For several decades Michael Gecan has worked with groups that serve their communities when conservative get-tough rhetoric and endless liberal programs do not cut it.
A Chicagoan by birth and a survivor of the 1958 Our Lady of the Angels School fire that took the lives of 92 children and three nuns, Gecan brings his deep knowledge of that city's blighted neighborhoods, bloated bureaucracy, and venal political machine to bear on a thoroughgoing and nationwide critique. He paints a vivid picture of civic, political, and religious institutions in decline, from suburban budget crises to failing public schools: a national mid-life crisis.
Gecan reveals an urban landscape in which careerism, nepotism, and greed are the principal movers in policy, while the institutions that preserve and advance communities—schools, churches, affordable housing, recreational opportunities—have fallen prey to the indifference of pols and developers and the shortsightedness of technocrats.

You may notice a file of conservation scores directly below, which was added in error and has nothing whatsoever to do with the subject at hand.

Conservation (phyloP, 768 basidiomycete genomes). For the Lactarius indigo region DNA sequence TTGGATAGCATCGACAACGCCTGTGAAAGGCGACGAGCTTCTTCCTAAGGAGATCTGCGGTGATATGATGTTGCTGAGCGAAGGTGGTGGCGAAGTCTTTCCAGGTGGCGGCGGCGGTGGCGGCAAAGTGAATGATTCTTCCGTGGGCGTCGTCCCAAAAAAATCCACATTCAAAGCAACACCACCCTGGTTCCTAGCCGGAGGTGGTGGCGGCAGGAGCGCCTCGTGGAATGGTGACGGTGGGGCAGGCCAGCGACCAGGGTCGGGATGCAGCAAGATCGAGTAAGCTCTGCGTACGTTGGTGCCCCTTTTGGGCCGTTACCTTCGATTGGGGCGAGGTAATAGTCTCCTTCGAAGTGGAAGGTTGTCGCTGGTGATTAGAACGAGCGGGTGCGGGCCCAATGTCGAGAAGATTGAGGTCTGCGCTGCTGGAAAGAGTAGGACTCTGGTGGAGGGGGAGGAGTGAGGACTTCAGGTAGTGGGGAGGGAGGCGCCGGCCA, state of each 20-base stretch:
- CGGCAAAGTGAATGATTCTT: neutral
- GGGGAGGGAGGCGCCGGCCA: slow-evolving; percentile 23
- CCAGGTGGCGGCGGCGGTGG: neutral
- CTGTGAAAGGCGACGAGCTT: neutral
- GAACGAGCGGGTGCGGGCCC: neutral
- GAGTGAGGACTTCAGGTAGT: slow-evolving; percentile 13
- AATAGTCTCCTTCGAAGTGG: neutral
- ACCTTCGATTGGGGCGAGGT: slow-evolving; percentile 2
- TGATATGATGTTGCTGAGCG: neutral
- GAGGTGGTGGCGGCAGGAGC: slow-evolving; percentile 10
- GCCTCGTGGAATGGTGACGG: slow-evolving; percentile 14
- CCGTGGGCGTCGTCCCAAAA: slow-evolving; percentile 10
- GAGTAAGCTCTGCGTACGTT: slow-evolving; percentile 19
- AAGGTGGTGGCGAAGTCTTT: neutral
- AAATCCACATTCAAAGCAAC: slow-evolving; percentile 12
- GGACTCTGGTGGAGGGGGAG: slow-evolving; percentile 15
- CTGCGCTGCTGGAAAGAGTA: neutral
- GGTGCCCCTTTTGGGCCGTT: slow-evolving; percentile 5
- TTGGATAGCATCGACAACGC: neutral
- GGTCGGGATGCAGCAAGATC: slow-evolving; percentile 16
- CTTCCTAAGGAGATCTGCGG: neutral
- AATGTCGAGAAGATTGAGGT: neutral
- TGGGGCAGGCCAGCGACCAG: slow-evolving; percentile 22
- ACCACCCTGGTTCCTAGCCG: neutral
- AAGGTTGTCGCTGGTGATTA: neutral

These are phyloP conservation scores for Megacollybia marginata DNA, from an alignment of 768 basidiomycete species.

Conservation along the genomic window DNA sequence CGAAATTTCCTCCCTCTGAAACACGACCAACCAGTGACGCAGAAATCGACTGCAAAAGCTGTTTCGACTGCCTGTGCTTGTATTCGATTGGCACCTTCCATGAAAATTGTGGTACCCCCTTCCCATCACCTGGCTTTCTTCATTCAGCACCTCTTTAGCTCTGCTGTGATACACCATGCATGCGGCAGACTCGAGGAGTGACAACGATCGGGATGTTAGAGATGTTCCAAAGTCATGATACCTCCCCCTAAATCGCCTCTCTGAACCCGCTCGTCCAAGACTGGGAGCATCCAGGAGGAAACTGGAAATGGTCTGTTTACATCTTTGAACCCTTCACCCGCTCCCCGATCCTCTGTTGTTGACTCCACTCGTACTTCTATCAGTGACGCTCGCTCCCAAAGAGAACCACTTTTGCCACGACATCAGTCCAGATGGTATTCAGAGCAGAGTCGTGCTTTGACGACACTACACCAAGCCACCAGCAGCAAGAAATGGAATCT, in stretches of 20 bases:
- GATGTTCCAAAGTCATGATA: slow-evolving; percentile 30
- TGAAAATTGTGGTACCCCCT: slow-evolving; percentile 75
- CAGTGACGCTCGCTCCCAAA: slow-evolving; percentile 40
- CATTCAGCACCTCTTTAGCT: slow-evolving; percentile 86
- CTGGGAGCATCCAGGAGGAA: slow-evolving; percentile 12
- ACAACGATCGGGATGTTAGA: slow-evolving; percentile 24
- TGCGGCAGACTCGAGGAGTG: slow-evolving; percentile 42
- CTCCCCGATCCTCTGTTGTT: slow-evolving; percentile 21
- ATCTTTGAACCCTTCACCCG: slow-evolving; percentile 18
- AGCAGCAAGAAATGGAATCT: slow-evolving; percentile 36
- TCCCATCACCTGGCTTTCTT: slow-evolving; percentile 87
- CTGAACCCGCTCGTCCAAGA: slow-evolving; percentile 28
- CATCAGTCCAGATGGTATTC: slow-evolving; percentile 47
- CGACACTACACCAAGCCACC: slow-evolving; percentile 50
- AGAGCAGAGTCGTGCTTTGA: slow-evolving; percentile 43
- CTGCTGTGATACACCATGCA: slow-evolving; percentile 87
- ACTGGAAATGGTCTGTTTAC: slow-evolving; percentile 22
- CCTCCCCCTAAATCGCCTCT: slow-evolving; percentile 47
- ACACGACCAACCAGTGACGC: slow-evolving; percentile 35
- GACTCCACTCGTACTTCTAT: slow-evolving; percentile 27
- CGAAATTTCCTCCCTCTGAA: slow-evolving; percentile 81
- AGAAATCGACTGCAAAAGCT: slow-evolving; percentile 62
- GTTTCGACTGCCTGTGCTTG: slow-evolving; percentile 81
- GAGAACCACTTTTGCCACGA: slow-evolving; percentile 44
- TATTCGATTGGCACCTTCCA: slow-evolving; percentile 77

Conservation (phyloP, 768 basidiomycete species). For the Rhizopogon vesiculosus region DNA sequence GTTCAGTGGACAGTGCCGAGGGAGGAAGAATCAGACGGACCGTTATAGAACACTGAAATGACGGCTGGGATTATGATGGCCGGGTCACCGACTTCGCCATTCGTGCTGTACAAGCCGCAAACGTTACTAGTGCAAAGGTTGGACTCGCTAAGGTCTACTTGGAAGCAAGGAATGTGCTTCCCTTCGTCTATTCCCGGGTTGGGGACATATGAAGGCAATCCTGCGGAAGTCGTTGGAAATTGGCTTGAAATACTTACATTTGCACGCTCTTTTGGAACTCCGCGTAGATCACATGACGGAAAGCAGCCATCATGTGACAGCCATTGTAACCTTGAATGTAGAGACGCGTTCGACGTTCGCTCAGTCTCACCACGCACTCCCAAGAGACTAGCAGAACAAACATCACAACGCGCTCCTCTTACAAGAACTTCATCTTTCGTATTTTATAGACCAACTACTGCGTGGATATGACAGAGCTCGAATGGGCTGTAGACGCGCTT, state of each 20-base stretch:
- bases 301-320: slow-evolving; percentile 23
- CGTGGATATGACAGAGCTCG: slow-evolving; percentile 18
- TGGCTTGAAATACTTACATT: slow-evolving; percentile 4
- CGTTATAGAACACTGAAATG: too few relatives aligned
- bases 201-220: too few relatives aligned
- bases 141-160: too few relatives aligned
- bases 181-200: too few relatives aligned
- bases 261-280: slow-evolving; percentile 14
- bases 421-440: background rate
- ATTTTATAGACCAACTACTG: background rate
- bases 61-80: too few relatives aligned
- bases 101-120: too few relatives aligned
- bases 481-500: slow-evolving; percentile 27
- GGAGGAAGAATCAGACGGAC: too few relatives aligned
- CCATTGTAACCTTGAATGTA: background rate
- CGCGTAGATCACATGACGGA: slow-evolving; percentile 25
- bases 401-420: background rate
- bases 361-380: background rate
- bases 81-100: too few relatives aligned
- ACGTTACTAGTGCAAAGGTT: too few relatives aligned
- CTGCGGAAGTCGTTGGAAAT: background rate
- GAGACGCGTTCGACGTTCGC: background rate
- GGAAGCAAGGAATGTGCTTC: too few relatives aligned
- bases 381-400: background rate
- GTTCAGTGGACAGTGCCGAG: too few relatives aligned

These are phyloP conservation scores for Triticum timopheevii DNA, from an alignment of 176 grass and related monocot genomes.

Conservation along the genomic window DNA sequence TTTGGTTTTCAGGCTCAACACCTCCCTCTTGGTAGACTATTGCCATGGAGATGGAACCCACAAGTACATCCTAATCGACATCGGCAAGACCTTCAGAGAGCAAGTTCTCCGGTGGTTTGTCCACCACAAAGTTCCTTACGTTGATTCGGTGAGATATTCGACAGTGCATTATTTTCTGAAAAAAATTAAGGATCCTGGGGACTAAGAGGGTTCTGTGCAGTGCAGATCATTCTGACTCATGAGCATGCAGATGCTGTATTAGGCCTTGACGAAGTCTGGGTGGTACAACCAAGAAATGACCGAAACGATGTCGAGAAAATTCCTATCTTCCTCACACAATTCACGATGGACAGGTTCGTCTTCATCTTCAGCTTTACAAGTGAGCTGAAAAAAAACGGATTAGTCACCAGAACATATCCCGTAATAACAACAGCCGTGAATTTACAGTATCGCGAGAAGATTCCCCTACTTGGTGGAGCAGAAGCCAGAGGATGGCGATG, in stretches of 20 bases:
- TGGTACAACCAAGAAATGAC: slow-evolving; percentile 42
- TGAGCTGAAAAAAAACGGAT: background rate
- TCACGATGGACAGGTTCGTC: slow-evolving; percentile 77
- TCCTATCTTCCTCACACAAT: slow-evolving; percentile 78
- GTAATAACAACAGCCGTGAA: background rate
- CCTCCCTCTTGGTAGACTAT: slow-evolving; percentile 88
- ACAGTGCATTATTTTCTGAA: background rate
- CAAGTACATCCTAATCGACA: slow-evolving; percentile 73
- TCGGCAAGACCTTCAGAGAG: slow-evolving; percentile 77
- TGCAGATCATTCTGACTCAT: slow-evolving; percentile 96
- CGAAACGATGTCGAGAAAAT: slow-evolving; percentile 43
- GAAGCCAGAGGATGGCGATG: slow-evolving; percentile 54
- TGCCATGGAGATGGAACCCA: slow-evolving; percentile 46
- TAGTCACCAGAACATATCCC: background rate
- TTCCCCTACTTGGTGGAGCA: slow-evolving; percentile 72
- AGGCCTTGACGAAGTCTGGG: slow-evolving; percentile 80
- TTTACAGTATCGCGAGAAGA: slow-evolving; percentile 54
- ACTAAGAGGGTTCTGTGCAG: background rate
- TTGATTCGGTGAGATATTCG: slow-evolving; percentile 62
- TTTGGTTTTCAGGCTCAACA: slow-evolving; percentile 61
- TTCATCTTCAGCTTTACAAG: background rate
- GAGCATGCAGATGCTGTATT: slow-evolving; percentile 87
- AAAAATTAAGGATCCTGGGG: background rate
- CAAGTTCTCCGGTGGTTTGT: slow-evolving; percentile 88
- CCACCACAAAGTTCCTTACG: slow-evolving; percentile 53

But Gecan would not be a lifelong organizer if he did not see the possibility for change. With relational work—the heart of organizing—at the center of new efforts, he shows how local experiments can create vibrant institutions that truly serve their constituents. Most importantly, he calls on national and local leadership to shed old ways of thinking and face new realities.
About the Author
Michael Gecan, a veteran organizer who trained with Saul Alinsky, is an executive member of the Industrial Areas Foundation (IAF). He has worked in both Chicago and New York City and is the author of Going Public: An Organizer's Guide to Citizen Action.
"In this practical little book, he [Gecan] offers observations and suggestions for pulling America's cities and suburbs back from the brink of decrepitude and dysfunction.", Susan Salter Reynolds, Los Angeles Times